Lack of Accessible Tourism Attractions in New Zealand

Joe McClain - Jan 31, 2011
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Tourism New Zealand, which markets NZ to the world, continues to ignore the older market. At least, that is what it seems like on looking at the three videos being used in their latest marketing campaign (“100% Pure You”) in Australia. The videos feature three young women, a young couple, and a young father with his son. Not a silver hair in sight. This in spite of the fact that according to the research figures of Access Tourism New Zealand, almost 50% of visitors in and to New Zealand are 45 and older. It is also in spite of the fact that the demographic reality is that populations are ageing worldwide. In Australia for example, NZ’s most important international market and the one this campaign is initially aimed at, the only age group increasing is that of people 65 or older, Baby Boomers are turning 65 at the rate of 200,000 a year, and the population over 65 is predicted to double over the next 40 years.

And it is older Australians who are predicted by social researchers to be the ones who will spend on travel. In caravan parks around the country they are known as the SKI Club – Spending the Kids’ Inheritance – and their vans have bumper stickers saying exactly that. In fact, in a 2009 report informing the Australian national long-term tourism strategy, it is predicted that to 2030, the only source of increased domestic tourism activity will be in the 50+ age group, and the only increase in dollar value will be in the 60+ age group. Why is New Zealand not targeting this growing demographic by having at least some older models in the video promotions released in Australia?Tourism New Zealand intends to broaden this campaign to other countries. Populations are ageing in our other traditional target markets also. In the UK for example, it is estimated that the population of those 65 or older will grow from 16% currently to 23% by 2034, while in the USA, more than 7000 will turn 65 every day for the next 20 years. In Japan, the population over 65 is currently 22% or about 27 million, those aged 61 to 63 number 18 million (Invest Japan), and ageing in Japan is happening at a greater rate than elsewhere (Reuters). The mean and median age in years is about 44.5 (IPSS). According to an article in the Nikkei last year, Japanese aged 60-70 are emerging as an important source of economic vitality, as they are proving to be active spenders keen on making the most of their post-retirement years (Silver Group Asia). Data clearly shows that older consumers are more eager to spend than those younger than them.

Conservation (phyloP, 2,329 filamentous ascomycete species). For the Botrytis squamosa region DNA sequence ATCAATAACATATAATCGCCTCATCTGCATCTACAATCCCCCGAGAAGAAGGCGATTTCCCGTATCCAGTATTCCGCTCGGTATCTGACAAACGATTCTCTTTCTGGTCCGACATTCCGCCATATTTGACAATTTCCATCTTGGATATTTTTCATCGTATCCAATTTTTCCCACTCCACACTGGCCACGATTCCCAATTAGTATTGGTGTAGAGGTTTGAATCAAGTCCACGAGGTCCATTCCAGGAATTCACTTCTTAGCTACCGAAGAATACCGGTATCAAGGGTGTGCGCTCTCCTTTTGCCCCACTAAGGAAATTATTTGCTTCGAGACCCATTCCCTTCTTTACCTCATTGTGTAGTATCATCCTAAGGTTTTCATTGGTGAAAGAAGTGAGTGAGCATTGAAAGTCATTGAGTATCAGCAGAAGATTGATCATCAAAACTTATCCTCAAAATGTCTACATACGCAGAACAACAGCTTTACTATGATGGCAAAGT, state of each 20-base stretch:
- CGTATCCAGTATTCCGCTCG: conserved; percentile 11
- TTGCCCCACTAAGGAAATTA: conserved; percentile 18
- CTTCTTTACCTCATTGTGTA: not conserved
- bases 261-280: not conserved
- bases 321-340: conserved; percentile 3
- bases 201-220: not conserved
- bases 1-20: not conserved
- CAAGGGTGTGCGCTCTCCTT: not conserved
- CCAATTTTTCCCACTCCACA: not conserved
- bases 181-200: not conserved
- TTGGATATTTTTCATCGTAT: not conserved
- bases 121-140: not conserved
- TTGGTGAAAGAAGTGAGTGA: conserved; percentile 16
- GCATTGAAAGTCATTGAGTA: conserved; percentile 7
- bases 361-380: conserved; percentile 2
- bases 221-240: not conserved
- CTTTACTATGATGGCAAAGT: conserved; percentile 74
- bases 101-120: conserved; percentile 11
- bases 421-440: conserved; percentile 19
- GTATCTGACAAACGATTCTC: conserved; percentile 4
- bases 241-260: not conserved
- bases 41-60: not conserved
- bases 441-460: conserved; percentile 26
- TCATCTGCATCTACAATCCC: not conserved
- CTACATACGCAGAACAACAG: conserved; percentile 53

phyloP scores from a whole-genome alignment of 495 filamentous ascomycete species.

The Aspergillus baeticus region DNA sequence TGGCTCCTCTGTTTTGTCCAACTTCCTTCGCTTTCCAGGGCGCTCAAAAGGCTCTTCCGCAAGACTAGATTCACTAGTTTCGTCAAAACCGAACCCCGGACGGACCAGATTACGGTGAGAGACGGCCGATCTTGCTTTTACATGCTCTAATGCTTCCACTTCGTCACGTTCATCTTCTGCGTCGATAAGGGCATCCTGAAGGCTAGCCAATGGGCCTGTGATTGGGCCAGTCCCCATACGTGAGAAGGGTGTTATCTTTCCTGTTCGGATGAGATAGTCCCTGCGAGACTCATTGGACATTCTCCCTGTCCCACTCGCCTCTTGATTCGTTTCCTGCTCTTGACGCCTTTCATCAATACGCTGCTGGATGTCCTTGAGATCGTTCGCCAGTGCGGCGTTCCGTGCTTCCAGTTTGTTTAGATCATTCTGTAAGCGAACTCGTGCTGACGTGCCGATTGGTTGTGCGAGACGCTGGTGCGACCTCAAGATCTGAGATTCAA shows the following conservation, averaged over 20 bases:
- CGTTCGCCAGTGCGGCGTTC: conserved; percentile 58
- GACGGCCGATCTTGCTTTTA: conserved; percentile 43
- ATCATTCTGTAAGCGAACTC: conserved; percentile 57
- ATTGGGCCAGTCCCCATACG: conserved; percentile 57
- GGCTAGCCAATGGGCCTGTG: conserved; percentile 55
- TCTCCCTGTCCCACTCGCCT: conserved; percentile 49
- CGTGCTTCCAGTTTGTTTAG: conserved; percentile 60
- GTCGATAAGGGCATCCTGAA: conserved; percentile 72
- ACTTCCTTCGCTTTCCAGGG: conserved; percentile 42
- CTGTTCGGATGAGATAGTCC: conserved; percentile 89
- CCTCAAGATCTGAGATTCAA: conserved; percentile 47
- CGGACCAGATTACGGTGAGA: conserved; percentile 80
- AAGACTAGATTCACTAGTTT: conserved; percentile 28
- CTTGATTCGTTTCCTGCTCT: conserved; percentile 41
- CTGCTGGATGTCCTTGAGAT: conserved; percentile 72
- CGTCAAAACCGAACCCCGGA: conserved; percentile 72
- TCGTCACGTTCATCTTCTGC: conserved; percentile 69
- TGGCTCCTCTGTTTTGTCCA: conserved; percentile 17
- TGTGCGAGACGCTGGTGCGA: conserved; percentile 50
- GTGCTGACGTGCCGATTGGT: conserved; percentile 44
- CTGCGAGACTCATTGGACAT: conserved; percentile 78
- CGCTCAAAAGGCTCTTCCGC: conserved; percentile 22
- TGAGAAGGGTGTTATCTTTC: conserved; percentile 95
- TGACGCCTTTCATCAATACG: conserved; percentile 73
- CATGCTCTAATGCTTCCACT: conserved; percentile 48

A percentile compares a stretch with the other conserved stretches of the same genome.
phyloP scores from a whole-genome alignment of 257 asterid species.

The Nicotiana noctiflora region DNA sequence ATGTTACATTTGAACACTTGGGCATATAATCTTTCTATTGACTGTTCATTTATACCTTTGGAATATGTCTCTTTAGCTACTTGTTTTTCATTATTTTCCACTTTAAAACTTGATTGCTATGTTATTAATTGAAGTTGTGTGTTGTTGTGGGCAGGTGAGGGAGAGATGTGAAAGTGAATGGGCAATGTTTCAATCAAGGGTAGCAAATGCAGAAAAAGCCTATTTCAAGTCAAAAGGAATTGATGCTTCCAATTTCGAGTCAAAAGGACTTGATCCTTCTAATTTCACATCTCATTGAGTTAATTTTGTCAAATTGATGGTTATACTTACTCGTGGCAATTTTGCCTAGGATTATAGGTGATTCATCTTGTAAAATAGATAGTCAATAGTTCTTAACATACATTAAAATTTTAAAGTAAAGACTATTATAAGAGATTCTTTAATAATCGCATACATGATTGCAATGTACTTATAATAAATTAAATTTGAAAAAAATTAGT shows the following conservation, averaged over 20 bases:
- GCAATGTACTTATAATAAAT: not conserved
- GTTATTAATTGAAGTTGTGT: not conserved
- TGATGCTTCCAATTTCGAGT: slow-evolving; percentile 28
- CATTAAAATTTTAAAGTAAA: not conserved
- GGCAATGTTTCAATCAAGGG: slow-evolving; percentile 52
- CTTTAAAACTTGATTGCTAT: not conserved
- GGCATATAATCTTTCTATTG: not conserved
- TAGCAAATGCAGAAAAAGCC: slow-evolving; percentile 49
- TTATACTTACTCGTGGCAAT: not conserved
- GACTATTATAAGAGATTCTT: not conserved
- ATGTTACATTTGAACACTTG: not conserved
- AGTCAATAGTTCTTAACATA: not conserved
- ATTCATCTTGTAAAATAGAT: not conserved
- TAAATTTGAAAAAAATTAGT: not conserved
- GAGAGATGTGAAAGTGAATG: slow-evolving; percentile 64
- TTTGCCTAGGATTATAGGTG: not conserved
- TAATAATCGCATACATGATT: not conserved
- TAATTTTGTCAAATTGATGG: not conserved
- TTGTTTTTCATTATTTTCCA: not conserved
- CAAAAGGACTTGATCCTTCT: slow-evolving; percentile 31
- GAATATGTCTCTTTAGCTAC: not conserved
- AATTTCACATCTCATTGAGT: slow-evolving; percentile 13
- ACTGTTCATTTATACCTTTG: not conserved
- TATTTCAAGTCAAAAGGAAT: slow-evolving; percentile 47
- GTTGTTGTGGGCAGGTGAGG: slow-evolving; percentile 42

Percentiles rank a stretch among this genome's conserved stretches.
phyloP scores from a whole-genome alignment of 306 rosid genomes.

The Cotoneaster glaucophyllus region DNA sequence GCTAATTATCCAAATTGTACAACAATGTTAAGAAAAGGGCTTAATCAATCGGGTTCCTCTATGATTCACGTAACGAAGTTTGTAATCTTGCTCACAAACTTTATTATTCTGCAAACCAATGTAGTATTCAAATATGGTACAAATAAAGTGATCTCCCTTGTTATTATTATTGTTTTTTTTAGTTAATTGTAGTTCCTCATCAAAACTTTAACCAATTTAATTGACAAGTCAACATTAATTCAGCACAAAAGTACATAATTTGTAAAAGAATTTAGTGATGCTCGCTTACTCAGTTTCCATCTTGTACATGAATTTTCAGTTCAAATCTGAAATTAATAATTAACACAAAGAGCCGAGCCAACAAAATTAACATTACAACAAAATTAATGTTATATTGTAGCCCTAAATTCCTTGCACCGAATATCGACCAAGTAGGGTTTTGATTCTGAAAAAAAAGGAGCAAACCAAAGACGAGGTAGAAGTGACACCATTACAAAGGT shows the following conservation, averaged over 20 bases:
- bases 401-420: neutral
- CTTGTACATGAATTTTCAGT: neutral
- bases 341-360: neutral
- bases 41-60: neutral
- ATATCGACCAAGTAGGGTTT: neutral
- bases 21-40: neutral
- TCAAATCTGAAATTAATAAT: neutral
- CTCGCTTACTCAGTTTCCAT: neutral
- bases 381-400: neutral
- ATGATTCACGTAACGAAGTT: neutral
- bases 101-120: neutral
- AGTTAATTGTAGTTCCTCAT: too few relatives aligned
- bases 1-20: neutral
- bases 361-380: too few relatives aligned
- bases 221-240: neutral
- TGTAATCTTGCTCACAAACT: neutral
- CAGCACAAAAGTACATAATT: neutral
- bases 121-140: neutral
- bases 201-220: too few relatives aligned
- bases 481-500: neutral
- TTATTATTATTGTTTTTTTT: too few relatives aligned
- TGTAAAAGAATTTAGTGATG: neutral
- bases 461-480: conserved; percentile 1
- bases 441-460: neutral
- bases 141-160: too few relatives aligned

Even in markets that Tourism New Zealand has only recently begun to turn their attention to, like China and South America, populations are ageing. When will New Zealand begin to consistently appeal to the older demographic in these markets by at least showing them in its promotions? Surely it is an economic imperative to do so in order to maintain a sustainable tourism industry.

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